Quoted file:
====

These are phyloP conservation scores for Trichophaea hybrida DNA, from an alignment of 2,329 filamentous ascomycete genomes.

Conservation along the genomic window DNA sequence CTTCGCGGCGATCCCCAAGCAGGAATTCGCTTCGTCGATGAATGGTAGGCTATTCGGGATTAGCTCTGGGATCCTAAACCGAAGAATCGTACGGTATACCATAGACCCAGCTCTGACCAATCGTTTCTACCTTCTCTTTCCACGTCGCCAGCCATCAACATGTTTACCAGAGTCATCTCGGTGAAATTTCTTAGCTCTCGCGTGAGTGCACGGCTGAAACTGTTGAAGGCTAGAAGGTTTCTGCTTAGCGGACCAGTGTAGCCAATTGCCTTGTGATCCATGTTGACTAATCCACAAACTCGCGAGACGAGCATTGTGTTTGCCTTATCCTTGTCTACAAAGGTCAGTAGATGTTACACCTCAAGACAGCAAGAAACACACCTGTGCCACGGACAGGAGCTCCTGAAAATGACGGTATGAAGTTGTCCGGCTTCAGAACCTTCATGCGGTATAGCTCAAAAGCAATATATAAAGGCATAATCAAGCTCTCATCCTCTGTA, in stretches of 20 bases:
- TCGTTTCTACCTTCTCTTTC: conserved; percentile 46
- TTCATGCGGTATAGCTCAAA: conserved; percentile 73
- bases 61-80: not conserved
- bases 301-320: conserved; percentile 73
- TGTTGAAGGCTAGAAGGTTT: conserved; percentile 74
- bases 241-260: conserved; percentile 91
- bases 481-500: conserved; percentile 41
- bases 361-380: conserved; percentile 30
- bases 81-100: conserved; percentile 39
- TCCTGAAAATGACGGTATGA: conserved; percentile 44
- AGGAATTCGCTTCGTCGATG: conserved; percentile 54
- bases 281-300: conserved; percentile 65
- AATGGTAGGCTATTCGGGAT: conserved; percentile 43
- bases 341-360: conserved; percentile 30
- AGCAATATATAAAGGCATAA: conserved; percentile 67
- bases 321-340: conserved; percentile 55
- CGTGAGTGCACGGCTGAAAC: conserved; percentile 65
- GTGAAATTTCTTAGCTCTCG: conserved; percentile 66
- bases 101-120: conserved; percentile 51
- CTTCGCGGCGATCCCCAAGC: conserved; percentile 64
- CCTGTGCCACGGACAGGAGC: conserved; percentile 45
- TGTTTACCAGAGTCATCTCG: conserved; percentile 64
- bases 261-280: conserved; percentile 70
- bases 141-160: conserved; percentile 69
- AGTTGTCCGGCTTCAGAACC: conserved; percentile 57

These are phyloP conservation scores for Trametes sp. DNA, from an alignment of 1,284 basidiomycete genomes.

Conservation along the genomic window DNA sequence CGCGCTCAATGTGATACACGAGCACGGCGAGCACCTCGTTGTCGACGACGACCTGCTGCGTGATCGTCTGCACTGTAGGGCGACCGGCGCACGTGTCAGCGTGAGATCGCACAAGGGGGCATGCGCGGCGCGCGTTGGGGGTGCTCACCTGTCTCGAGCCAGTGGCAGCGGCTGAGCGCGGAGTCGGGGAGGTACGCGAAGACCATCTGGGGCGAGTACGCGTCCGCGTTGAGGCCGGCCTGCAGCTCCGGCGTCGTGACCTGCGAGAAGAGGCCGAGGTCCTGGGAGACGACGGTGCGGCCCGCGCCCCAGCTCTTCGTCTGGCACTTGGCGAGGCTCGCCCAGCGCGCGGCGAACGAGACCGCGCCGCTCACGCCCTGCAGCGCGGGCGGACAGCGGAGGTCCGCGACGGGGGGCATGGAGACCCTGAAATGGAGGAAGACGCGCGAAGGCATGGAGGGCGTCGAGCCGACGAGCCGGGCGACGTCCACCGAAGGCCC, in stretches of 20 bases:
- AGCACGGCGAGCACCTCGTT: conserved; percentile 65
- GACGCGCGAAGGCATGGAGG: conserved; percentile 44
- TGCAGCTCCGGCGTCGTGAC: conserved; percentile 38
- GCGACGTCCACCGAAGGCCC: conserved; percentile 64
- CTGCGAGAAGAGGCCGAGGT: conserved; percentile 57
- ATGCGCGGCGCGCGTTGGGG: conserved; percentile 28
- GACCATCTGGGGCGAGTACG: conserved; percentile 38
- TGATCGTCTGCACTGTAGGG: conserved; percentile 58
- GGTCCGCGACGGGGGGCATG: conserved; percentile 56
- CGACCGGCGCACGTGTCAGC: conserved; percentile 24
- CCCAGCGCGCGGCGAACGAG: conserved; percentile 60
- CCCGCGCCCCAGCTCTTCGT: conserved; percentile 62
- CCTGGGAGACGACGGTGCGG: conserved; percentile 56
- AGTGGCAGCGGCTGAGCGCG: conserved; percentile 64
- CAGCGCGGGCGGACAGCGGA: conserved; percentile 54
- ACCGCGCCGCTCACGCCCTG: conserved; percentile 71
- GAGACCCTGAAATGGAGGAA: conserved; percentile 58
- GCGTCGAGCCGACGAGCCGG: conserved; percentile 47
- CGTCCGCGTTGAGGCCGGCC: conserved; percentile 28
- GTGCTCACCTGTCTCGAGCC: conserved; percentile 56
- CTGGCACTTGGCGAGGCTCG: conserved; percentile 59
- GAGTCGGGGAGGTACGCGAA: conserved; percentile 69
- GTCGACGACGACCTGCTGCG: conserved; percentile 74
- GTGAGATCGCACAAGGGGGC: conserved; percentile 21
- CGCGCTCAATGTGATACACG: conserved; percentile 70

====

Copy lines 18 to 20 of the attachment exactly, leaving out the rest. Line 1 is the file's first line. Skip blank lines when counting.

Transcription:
- bases 321-340: conserved; percentile 55
- CGTGAGTGCACGGCTGAAAC: conserved; percentile 65
- GTGAAATTTCTTAGCTCTCG: conserved; percentile 66